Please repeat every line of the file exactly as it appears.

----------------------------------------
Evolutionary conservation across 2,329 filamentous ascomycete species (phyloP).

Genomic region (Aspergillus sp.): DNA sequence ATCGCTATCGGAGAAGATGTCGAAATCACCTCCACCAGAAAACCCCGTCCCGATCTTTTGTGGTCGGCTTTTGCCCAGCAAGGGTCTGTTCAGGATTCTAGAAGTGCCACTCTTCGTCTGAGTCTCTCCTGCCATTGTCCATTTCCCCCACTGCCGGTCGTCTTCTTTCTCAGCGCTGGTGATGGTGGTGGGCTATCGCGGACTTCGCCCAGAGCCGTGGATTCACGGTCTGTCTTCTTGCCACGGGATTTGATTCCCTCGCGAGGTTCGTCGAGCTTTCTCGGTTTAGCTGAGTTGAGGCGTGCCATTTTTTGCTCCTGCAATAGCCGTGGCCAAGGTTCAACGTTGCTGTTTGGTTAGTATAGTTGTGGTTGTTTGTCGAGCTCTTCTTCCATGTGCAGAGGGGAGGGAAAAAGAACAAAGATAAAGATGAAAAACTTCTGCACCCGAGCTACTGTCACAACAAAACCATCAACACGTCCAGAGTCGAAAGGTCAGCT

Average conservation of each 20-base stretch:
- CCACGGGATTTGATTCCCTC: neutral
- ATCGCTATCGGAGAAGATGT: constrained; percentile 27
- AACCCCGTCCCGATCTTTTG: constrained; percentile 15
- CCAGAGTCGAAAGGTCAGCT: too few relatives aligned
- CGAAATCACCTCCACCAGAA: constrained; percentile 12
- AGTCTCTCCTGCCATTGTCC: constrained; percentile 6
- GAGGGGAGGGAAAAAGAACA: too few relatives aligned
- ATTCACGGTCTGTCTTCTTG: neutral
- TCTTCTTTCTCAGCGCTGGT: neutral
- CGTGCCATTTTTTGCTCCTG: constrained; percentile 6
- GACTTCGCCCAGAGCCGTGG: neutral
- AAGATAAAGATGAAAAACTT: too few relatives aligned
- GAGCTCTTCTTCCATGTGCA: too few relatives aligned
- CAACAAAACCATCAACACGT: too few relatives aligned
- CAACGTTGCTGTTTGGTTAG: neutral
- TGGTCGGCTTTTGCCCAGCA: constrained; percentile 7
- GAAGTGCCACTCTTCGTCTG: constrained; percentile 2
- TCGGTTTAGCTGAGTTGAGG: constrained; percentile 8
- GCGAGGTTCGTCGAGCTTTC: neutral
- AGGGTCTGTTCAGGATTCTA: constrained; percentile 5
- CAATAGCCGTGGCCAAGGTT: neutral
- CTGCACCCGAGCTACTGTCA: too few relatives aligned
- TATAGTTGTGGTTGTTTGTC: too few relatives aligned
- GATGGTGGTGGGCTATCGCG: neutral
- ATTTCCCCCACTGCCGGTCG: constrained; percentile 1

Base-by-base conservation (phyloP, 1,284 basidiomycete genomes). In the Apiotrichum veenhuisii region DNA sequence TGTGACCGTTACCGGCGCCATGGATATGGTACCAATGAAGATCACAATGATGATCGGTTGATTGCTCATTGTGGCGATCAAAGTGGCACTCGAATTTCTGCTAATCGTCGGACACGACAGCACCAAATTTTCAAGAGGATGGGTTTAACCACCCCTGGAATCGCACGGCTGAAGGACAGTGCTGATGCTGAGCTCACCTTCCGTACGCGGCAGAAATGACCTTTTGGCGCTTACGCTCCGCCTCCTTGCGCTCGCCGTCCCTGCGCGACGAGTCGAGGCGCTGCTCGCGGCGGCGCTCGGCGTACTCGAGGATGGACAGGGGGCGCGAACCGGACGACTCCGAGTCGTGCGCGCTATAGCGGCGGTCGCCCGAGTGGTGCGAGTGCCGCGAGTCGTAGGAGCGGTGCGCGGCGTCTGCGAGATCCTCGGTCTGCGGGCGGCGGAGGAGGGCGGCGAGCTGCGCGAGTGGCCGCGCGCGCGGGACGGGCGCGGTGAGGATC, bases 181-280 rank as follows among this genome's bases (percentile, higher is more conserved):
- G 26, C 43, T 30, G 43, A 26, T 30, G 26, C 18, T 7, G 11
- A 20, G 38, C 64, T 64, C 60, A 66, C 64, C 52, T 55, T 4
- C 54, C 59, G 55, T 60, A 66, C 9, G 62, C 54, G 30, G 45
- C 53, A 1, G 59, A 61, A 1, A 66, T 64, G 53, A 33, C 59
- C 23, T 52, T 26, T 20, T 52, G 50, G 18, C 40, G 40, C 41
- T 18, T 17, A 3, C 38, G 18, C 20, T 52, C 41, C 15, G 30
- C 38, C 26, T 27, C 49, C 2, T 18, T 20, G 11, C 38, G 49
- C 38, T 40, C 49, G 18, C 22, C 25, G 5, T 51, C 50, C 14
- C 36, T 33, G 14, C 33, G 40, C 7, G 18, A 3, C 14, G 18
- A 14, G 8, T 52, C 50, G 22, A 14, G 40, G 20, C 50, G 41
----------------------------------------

Evolutionary conservation across 2,329 filamentous ascomycete species (phyloP).

Genomic region (Aspergillus sp.): DNA sequence ATCGCTATCGGAGAAGATGTCGAAATCACCTCCACCAGAAAACCCCGTCCCGATCTTTTGTGGTCGGCTTTTGCCCAGCAAGGGTCTGTTCAGGATTCTAGAAGTGCCACTCTTCGTCTGAGTCTCTCCTGCCATTGTCCATTTCCCCCACTGCCGGTCGTCTTCTTTCTCAGCGCTGGTGATGGTGGTGGGCTATCGCGGACTTCGCCCAGAGCCGTGGATTCACGGTCTGTCTTCTTGCCACGGGATTTGATTCCCTCGCGAGGTTCGTCGAGCTTTCTCGGTTTAGCTGAGTTGAGGCGTGCCATTTTTTGCTCCTGCAATAGCCGTGGCCAAGGTTCAACGTTGCTGTTTGGTTAGTATAGTTGTGGTTGTTTGTCGAGCTCTTCTTCCATGTGCAGAGGGGAGGGAAAAAGAACAAAGATAAAGATGAAAAACTTCTGCACCCGAGCTACTGTCACAACAAAACCATCAACACGTCCAGAGTCGAAAGGTCAGCT

Average conservation of each 20-base stretch:
- CCACGGGATTTGATTCCCTC: neutral
- ATCGCTATCGGAGAAGATGT: constrained; percentile 27
- AACCCCGTCCCGATCTTTTG: constrained; percentile 15
- CCAGAGTCGAAAGGTCAGCT: too few relatives aligned
- CGAAATCACCTCCACCAGAA: constrained; percentile 12
- AGTCTCTCCTGCCATTGTCC: constrained; percentile 6
- GAGGGGAGGGAAAAAGAACA: too few relatives aligned
- ATTCACGGTCTGTCTTCTTG: neutral
- TCTTCTTTCTCAGCGCTGGT: neutral
- CGTGCCATTTTTTGCTCCTG: constrained; percentile 6
- GACTTCGCCCAGAGCCGTGG: neutral
- AAGATAAAGATGAAAAACTT: too few relatives aligned
- GAGCTCTTCTTCCATGTGCA: too few relatives aligned
- CAACAAAACCATCAACACGT: too few relatives aligned
- CAACGTTGCTGTTTGGTTAG: neutral
- TGGTCGGCTTTTGCCCAGCA: constrained; percentile 7
- GAAGTGCCACTCTTCGTCTG: constrained; percentile 2
- TCGGTTTAGCTGAGTTGAGG: constrained; percentile 8
- GCGAGGTTCGTCGAGCTTTC: neutral
- AGGGTCTGTTCAGGATTCTA: constrained; percentile 5
- CAATAGCCGTGGCCAAGGTT: neutral
- CTGCACCCGAGCTACTGTCA: too few relatives aligned
- TATAGTTGTGGTTGTTTGTC: too few relatives aligned
- GATGGTGGTGGGCTATCGCG: neutral
- ATTTCCCCCACTGCCGGTCG: constrained; percentile 1

Base-by-base conservation (phyloP, 1,284 basidiomycete genomes). In the Apiotrichum veenhuisii region DNA sequence TGTGACCGTTACCGGCGCCATGGATATGGTACCAATGAAGATCACAATGATGATCGGTTGATTGCTCATTGTGGCGATCAAAGTGGCACTCGAATTTCTGCTAATCGTCGGACACGACAGCACCAAATTTTCAAGAGGATGGGTTTAACCACCCCTGGAATCGCACGGCTGAAGGACAGTGCTGATGCTGAGCTCACCTTCCGTACGCGGCAGAAATGACCTTTTGGCGCTTACGCTCCGCCTCCTTGCGCTCGCCGTCCCTGCGCGACGAGTCGAGGCGCTGCTCGCGGCGGCGCTCGGCGTACTCGAGGATGGACAGGGGGCGCGAACCGGACGACTCCGAGTCGTGCGCGCTATAGCGGCGGTCGCCCGAGTGGTGCGAGTGCCGCGAGTCGTAGGAGCGGTGCGCGGCGTCTGCGAGATCCTCGGTCTGCGGGCGGCGGAGGAGGGCGGCGAGCTGCGCGAGTGGCCGCGCGCGCGGGACGGGCGCGGTGAGGATC, bases 181-280 rank as follows among this genome's bases (percentile, higher is more conserved):
- G 26, C 43, T 30, G 43, A 26, T 30, G 26, C 18, T 7, G 11
- A 20, G 38, C 64, T 64, C 60, A 66, C 64, C 52, T 55, T 4
- C 54, C 59, G 55, T 60, A 66, C 9, G 62, C 54, G 30, G 45
- C 53, A 1, G 59, A 61, A 1, A 66, T 64, G 53, A 33, C 59
- C 23, T 52, T 26, T 20, T 52, G 50, G 18, C 40, G 40, C 41
- T 18, T 17, A 3, C 38, G 18, C 20, T 52, C 41, C 15, G 30
- C 38, C 26, T 27, C 49, C 2, T 18, T 20, G 11, C 38, G 49
- C 38, T 40, C 49, G 18, C 22, C 25, G 5, T 51, C 50, C 14
- C 36, T 33, G 14, C 33, G 40, C 7, G 18, A 3, C 14, G 18
- A 14, G 8, T 52, C 50, G 22, A 14, G 40, G 20, C 50, G 41